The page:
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Hearthstone Prints Money: $20 Million a Month, According to SuperData Report

by William Schwartz

Hearthstone

SuperData, a company who provides insights into “digital games and playable media”, has released a report detailing both current trends among digital card games and predicted changes over the next three years. Unsurprisingly, Hearthstone has come out as a big winner, with an average monthly earning of twenty million dollars that’s only set to grow — especially with The Grand Tournament on the way this month.

Hearthstone: Heroes of WarCraft managed to disrupt the category in the same way World of WarCraft transformed massively-multiplayer online games (MMOs).” reads part of the SuperData digital card games report. “Blizzard’s first digital card game has deep mechanics, but it is more accessible and streamlined than long-running games like Magic: The Gathering. Hearthstone now dominates the genre and earns around $20M monthly. History repeats itself here: In 2004, World of WarCraft became the MMO to beat thanks to a combination of the popular WarCraft IP and gameplay that was more accessible than existing MMOs.”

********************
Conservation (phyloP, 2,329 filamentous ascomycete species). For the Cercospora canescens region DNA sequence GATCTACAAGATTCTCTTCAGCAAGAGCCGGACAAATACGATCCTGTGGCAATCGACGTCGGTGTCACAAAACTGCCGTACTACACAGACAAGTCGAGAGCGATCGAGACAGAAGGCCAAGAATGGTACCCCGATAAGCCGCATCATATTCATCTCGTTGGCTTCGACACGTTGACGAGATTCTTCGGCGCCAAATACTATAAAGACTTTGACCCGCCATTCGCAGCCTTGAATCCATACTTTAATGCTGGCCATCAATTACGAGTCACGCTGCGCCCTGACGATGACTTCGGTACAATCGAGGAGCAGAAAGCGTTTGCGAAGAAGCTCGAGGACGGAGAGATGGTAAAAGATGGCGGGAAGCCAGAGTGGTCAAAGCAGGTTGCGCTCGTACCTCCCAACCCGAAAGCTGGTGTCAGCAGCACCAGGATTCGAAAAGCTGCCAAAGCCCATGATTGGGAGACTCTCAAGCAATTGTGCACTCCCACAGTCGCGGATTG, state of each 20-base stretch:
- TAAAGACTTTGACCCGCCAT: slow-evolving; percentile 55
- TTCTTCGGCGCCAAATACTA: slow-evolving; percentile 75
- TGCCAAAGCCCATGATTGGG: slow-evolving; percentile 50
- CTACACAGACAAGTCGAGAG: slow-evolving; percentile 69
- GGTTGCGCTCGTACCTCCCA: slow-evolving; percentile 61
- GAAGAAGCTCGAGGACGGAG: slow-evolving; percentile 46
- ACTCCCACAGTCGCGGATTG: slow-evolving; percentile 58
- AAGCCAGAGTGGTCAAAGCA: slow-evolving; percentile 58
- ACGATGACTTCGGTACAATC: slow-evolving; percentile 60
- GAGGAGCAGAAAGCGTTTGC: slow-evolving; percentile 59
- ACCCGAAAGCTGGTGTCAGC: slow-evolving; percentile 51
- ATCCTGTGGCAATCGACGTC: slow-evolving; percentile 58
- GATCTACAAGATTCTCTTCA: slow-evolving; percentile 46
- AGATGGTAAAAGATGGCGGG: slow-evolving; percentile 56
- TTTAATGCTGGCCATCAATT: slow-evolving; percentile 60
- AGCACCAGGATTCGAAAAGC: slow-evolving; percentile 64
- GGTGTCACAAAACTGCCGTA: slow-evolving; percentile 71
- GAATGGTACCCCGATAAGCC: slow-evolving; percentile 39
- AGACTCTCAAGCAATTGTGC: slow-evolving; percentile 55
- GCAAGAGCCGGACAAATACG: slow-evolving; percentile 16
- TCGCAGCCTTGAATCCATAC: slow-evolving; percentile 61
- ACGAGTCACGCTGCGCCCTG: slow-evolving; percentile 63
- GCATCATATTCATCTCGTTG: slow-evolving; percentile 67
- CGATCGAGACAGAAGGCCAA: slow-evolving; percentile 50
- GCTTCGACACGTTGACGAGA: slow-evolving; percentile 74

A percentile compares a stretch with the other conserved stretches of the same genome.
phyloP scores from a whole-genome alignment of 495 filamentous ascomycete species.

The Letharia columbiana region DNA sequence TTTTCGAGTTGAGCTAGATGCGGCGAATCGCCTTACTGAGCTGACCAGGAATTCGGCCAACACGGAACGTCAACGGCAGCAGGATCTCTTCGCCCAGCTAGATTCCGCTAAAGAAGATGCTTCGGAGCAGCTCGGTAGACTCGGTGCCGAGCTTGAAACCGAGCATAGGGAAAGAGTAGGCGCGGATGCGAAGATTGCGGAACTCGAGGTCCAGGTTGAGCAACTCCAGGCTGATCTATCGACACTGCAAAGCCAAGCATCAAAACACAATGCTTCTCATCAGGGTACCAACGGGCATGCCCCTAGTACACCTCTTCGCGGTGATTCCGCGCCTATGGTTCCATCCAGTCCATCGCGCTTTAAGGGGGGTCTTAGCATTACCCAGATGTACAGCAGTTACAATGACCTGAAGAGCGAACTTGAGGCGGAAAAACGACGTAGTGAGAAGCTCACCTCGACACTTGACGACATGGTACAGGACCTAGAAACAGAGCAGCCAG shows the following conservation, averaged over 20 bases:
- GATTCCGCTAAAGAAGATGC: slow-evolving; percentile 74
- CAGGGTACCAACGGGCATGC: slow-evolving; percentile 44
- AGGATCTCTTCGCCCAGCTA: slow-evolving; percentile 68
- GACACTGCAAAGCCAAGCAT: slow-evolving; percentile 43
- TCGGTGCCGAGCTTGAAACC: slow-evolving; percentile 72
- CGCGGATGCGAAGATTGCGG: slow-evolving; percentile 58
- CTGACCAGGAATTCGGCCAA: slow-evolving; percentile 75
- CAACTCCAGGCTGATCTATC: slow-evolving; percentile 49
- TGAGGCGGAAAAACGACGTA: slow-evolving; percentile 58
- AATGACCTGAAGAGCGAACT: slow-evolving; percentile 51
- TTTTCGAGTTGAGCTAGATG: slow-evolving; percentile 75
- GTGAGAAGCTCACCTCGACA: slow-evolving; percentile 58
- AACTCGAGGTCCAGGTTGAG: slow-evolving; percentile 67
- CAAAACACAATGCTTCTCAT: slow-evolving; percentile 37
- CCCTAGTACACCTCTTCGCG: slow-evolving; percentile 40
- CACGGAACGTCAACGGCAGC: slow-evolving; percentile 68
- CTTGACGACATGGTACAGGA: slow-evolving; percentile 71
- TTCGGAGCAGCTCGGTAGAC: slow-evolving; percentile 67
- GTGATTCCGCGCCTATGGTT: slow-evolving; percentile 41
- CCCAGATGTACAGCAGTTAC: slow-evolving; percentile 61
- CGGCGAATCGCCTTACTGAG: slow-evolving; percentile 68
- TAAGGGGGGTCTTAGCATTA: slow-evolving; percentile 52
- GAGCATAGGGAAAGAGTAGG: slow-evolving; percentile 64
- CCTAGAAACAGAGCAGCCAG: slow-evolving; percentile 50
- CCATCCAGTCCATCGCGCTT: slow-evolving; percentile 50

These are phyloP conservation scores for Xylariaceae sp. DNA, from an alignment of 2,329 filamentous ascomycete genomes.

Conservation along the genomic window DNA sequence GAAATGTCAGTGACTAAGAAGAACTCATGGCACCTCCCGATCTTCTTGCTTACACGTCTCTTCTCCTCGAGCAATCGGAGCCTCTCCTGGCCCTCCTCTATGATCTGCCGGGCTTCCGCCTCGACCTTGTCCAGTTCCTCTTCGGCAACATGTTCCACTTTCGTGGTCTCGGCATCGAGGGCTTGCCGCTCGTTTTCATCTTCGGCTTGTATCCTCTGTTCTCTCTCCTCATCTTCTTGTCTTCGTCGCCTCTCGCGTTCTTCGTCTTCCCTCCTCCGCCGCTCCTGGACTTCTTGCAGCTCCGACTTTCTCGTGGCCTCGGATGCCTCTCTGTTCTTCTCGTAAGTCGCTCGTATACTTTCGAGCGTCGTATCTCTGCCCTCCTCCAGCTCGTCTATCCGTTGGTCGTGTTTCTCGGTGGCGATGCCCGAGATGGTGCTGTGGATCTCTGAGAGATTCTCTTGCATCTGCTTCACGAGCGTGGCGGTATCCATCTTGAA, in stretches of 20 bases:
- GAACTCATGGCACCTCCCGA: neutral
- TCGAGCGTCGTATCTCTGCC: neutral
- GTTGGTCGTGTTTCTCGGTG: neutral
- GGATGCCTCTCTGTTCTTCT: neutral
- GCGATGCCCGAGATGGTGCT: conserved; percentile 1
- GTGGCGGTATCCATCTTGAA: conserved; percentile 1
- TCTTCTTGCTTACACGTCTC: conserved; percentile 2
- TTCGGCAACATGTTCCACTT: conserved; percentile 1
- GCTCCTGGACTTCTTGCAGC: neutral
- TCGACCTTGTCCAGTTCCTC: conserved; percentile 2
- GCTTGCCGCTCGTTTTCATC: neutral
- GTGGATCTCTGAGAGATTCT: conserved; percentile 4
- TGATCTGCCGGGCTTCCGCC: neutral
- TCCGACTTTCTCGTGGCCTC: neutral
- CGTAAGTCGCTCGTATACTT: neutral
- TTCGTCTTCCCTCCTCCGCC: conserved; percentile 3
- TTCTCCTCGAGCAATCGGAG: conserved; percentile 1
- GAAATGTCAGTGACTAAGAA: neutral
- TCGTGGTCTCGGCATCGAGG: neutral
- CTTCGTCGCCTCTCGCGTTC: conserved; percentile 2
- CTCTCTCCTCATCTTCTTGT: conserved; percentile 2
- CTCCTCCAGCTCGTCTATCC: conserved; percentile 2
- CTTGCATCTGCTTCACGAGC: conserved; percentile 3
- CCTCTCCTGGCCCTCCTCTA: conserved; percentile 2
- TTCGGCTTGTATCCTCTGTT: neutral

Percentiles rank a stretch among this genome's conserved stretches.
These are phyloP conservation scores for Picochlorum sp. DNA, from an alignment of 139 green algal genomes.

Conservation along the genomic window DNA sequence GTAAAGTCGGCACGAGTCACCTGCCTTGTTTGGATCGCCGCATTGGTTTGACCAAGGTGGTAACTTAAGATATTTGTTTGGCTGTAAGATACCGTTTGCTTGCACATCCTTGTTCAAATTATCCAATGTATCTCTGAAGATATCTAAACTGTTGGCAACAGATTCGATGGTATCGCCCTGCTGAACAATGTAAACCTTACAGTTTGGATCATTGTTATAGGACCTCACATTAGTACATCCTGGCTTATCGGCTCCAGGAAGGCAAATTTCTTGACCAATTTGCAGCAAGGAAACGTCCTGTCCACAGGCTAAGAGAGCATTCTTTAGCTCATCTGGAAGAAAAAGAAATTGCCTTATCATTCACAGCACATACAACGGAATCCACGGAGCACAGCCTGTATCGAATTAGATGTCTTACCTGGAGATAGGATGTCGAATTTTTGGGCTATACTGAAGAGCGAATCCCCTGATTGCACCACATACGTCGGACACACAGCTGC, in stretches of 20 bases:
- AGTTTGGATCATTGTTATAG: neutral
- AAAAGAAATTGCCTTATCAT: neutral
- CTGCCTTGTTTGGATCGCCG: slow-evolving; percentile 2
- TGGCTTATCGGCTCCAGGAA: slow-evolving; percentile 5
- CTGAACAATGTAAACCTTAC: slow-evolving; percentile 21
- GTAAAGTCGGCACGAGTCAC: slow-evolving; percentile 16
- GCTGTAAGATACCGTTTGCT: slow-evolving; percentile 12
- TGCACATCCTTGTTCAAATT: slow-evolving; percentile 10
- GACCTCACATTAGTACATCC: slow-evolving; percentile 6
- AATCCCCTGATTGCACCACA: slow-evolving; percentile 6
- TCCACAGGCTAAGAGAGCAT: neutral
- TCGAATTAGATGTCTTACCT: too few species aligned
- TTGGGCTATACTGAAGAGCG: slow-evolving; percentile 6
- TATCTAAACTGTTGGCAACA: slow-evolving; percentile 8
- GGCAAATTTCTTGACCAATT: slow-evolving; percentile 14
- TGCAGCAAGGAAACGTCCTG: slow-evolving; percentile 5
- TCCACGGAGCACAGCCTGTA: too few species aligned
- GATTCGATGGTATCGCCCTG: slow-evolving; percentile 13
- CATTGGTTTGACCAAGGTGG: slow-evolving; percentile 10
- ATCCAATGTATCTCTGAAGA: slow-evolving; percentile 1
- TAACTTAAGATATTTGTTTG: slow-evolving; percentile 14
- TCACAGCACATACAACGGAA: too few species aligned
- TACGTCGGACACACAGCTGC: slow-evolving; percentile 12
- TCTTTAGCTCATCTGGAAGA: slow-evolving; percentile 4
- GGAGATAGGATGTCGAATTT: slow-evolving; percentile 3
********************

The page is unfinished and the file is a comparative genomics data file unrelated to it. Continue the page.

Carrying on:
Part of this accessibility, the report contends, is due to the identical experience Hearthstone brings across platforms. A player’s account and card pool is synchronized across smartphone, tablet, and PC, and the extensive tutorial combined with its free-to-play model lowers the barriers for entry considerably — so much so that the SuperData report considers Hearthstone to be the standard by which players measure the genre.  “Game makers,” the report notes, “are beginning to take note: The recently- released Magic Duels: Origins is the first version of Magic: The Gathering to appear on smartphones and also emphasizes tools to ease newcomers into the game.”

If you’ve got a spare $1,999 to spare, the full contents of this analysis can be yours. If, like me, you’re not a company and would instead rather pay the rent for a couple of months, a sample of the report is available for free and contains a limited — but still interesting — slice of the full report.

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